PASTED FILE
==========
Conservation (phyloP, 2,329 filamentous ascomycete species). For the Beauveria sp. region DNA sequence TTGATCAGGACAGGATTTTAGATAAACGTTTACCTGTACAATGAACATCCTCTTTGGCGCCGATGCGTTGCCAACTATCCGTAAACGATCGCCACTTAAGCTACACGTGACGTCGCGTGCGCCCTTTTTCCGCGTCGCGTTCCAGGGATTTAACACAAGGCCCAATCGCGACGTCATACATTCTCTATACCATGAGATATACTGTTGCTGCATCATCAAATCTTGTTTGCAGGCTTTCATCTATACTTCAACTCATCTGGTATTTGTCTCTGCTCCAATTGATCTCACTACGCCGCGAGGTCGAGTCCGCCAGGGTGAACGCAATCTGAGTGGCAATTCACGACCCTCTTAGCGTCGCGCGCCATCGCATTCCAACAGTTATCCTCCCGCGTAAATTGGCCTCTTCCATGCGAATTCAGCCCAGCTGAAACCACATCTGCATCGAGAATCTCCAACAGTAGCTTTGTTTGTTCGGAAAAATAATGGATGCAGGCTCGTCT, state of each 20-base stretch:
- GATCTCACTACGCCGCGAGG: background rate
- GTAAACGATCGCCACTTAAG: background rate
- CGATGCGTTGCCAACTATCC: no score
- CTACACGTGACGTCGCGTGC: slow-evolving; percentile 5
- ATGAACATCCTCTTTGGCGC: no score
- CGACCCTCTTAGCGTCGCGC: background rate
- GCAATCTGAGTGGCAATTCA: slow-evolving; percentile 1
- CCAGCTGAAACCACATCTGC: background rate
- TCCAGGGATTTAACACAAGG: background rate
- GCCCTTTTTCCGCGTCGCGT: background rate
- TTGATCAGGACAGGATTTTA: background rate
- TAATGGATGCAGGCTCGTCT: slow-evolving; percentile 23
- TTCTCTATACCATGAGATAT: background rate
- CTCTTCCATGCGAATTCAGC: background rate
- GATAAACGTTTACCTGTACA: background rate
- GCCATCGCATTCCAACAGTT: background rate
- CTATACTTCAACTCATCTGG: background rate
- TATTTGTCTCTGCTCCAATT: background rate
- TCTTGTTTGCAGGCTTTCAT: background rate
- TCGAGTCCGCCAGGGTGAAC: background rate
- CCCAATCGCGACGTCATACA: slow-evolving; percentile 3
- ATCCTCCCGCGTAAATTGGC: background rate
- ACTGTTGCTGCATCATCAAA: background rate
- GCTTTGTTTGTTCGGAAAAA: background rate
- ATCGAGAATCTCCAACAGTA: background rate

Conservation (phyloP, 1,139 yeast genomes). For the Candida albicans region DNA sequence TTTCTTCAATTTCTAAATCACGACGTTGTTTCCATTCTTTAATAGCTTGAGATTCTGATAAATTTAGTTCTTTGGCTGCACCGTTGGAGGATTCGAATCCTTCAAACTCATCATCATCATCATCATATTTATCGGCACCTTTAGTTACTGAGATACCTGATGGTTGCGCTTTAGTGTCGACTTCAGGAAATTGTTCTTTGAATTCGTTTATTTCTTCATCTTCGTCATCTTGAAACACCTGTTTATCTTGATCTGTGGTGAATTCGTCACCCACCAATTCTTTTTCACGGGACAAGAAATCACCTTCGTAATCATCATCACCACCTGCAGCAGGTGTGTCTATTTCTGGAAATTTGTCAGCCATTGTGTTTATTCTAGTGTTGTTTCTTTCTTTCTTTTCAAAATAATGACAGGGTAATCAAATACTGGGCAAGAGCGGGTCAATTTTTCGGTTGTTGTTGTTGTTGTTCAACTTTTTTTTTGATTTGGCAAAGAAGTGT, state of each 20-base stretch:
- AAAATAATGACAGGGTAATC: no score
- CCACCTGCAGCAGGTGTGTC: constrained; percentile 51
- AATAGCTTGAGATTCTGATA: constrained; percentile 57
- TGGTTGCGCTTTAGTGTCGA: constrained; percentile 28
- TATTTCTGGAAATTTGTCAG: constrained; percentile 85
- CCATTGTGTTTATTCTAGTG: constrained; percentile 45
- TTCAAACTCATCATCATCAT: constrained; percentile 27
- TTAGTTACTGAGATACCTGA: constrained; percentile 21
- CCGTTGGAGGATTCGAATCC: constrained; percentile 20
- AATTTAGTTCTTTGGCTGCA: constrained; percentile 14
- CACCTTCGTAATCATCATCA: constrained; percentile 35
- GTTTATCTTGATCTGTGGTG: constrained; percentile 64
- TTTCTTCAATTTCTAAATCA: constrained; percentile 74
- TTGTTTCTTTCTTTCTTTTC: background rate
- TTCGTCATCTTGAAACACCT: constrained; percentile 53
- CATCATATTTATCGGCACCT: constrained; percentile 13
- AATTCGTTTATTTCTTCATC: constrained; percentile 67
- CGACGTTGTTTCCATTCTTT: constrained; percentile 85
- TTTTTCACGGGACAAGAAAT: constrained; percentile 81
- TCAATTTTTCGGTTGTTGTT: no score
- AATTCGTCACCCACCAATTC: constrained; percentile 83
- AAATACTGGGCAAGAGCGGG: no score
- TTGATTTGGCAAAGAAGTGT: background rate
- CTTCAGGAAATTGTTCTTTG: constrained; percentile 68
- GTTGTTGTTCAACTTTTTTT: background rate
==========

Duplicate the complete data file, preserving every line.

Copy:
Conservation (phyloP, 2,329 filamentous ascomycete species). For the Beauveria sp. region DNA sequence TTGATCAGGACAGGATTTTAGATAAACGTTTACCTGTACAATGAACATCCTCTTTGGCGCCGATGCGTTGCCAACTATCCGTAAACGATCGCCACTTAAGCTACACGTGACGTCGCGTGCGCCCTTTTTCCGCGTCGCGTTCCAGGGATTTAACACAAGGCCCAATCGCGACGTCATACATTCTCTATACCATGAGATATACTGTTGCTGCATCATCAAATCTTGTTTGCAGGCTTTCATCTATACTTCAACTCATCTGGTATTTGTCTCTGCTCCAATTGATCTCACTACGCCGCGAGGTCGAGTCCGCCAGGGTGAACGCAATCTGAGTGGCAATTCACGACCCTCTTAGCGTCGCGCGCCATCGCATTCCAACAGTTATCCTCCCGCGTAAATTGGCCTCTTCCATGCGAATTCAGCCCAGCTGAAACCACATCTGCATCGAGAATCTCCAACAGTAGCTTTGTTTGTTCGGAAAAATAATGGATGCAGGCTCGTCT, state of each 20-base stretch:
- GATCTCACTACGCCGCGAGG: background rate
- GTAAACGATCGCCACTTAAG: background rate
- CGATGCGTTGCCAACTATCC: no score
- CTACACGTGACGTCGCGTGC: slow-evolving; percentile 5
- ATGAACATCCTCTTTGGCGC: no score
- CGACCCTCTTAGCGTCGCGC: background rate
- GCAATCTGAGTGGCAATTCA: slow-evolving; percentile 1
- CCAGCTGAAACCACATCTGC: background rate
- TCCAGGGATTTAACACAAGG: background rate
- GCCCTTTTTCCGCGTCGCGT: background rate
- TTGATCAGGACAGGATTTTA: background rate
- TAATGGATGCAGGCTCGTCT: slow-evolving; percentile 23
- TTCTCTATACCATGAGATAT: background rate
- CTCTTCCATGCGAATTCAGC: background rate
- GATAAACGTTTACCTGTACA: background rate
- GCCATCGCATTCCAACAGTT: background rate
- CTATACTTCAACTCATCTGG: background rate
- TATTTGTCTCTGCTCCAATT: background rate
- TCTTGTTTGCAGGCTTTCAT: background rate
- TCGAGTCCGCCAGGGTGAAC: background rate
- CCCAATCGCGACGTCATACA: slow-evolving; percentile 3
- ATCCTCCCGCGTAAATTGGC: background rate
- ACTGTTGCTGCATCATCAAA: background rate
- GCTTTGTTTGTTCGGAAAAA: background rate
- ATCGAGAATCTCCAACAGTA: background rate

Conservation (phyloP, 1,139 yeast genomes). For the Candida albicans region DNA sequence TTTCTTCAATTTCTAAATCACGACGTTGTTTCCATTCTTTAATAGCTTGAGATTCTGATAAATTTAGTTCTTTGGCTGCACCGTTGGAGGATTCGAATCCTTCAAACTCATCATCATCATCATCATATTTATCGGCACCTTTAGTTACTGAGATACCTGATGGTTGCGCTTTAGTGTCGACTTCAGGAAATTGTTCTTTGAATTCGTTTATTTCTTCATCTTCGTCATCTTGAAACACCTGTTTATCTTGATCTGTGGTGAATTCGTCACCCACCAATTCTTTTTCACGGGACAAGAAATCACCTTCGTAATCATCATCACCACCTGCAGCAGGTGTGTCTATTTCTGGAAATTTGTCAGCCATTGTGTTTATTCTAGTGTTGTTTCTTTCTTTCTTTTCAAAATAATGACAGGGTAATCAAATACTGGGCAAGAGCGGGTCAATTTTTCGGTTGTTGTTGTTGTTGTTCAACTTTTTTTTTGATTTGGCAAAGAAGTGT, state of each 20-base stretch:
- AAAATAATGACAGGGTAATC: no score
- CCACCTGCAGCAGGTGTGTC: constrained; percentile 51
- AATAGCTTGAGATTCTGATA: constrained; percentile 57
- TGGTTGCGCTTTAGTGTCGA: constrained; percentile 28
- TATTTCTGGAAATTTGTCAG: constrained; percentile 85
- CCATTGTGTTTATTCTAGTG: constrained; percentile 45
- TTCAAACTCATCATCATCAT: constrained; percentile 27
- TTAGTTACTGAGATACCTGA: constrained; percentile 21
- CCGTTGGAGGATTCGAATCC: constrained; percentile 20
- AATTTAGTTCTTTGGCTGCA: constrained; percentile 14
- CACCTTCGTAATCATCATCA: constrained; percentile 35
- GTTTATCTTGATCTGTGGTG: constrained; percentile 64
- TTTCTTCAATTTCTAAATCA: constrained; percentile 74
- TTGTTTCTTTCTTTCTTTTC: background rate
- TTCGTCATCTTGAAACACCT: constrained; percentile 53
- CATCATATTTATCGGCACCT: constrained; percentile 13
- AATTCGTTTATTTCTTCATC: constrained; percentile 67
- CGACGTTGTTTCCATTCTTT: constrained; percentile 85
- TTTTTCACGGGACAAGAAAT: constrained; percentile 81
- TCAATTTTTCGGTTGTTGTT: no score
- AATTCGTCACCCACCAATTC: constrained; percentile 83
- AAATACTGGGCAAGAGCGGG: no score
- TTGATTTGGCAAAGAAGTGT: background rate
- CTTCAGGAAATTGTTCTTTG: constrained; percentile 68
- GTTGTTGTTCAACTTTTTTT: background rate